NEW YORK (Reuters Health) - Use of cholesterol-lowering statin drugs may reduce the risk of lung cancer by about half, according to findings from a study reported this month.
“Our study suggests that statins have a potential role in primary chemoprevention for lung cancer,” state the researchers. “Due to the high prevalence of statin use and grave prognosis of lung cancer, even a modest reduction means a considerable effect on public health.”
There is evidence from animal and test tube studies that statins are capable of blocking the growth of cancer cells, note Dr. Vikas Khurana and colleagues, from Louisiana State University Health Sciences Center in Shreveport.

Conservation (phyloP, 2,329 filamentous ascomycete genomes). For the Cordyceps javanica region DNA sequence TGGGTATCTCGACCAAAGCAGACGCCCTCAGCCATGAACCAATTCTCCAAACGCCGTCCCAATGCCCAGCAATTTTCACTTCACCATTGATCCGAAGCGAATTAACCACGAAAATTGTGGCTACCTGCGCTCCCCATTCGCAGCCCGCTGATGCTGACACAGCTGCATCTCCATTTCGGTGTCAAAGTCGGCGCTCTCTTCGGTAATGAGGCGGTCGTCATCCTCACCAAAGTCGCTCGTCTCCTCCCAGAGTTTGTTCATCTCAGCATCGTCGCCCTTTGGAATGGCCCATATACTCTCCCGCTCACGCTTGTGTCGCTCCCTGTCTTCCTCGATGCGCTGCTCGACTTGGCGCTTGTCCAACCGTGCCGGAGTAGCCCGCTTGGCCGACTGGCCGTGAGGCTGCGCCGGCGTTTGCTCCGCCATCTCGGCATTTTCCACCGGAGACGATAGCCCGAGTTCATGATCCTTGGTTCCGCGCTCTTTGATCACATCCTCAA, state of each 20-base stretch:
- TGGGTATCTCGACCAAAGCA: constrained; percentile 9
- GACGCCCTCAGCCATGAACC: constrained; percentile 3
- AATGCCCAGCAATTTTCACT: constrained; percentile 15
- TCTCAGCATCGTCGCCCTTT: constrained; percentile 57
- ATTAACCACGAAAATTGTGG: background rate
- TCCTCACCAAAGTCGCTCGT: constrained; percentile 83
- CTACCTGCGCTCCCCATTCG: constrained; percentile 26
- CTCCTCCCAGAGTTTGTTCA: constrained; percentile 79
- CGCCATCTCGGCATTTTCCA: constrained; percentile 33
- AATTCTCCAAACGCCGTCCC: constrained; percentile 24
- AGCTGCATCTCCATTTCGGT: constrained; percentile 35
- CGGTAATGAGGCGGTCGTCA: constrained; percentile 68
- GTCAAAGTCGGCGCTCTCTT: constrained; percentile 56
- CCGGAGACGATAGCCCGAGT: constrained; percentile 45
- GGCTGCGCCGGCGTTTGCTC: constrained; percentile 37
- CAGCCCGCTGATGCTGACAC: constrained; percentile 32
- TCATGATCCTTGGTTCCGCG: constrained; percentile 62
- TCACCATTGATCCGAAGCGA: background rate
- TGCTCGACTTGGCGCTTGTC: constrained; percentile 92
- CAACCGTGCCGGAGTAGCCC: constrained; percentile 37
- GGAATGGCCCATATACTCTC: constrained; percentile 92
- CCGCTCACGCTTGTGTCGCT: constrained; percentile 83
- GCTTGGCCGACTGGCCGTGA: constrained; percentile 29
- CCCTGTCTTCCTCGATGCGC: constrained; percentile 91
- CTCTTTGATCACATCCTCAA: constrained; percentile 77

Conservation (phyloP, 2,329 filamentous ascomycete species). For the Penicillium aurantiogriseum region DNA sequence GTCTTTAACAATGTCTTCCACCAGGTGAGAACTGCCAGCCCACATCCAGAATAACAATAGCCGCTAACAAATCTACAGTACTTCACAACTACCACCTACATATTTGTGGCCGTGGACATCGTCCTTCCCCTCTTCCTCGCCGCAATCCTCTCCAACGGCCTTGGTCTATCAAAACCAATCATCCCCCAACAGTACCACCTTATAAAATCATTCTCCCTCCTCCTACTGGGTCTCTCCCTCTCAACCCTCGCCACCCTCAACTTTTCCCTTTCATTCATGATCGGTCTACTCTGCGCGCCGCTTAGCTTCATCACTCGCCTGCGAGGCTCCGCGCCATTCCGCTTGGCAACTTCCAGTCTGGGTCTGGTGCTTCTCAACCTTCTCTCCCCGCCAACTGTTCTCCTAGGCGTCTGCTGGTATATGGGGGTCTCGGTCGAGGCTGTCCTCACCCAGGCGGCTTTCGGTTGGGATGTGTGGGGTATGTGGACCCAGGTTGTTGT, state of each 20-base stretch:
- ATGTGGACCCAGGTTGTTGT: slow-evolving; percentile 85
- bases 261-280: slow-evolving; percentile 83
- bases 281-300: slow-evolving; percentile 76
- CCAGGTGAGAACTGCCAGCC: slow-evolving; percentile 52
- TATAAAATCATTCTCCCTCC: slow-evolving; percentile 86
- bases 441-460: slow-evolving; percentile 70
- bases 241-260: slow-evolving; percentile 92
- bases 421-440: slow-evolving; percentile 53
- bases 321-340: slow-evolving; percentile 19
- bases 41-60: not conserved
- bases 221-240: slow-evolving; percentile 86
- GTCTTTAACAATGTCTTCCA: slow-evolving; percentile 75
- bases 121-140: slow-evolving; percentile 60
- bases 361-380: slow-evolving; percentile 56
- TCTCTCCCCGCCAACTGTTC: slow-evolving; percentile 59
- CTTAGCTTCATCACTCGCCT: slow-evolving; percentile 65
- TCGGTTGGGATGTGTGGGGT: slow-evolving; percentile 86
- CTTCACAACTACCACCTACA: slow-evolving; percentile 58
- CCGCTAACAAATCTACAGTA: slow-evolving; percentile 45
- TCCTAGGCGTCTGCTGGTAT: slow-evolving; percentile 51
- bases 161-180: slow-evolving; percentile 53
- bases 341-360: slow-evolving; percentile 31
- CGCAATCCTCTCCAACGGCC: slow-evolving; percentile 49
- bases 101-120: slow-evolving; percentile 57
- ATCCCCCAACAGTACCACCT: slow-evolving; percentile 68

The researchers assessed the anti-lung cancer effect of statins by analyzing 6-year data collected from 483,733 patients enrolled in the Veterans Affairs Health Care System.
The study population included 163,662 statin users and 7,280 patients with lung cancer, the report indicates.
Khurana and colleagues found that subjects who used statins for longer than 6 months were 55 percent less likely to develop lung cancer than those who were never exposed to the drugs.
The apparent protective effect was noted across age and racial groups and was not dependent on smoking status, alcohol use, or the presence of diabetes.
The researchers call for randomized placebo-controlled trials to verify the findings.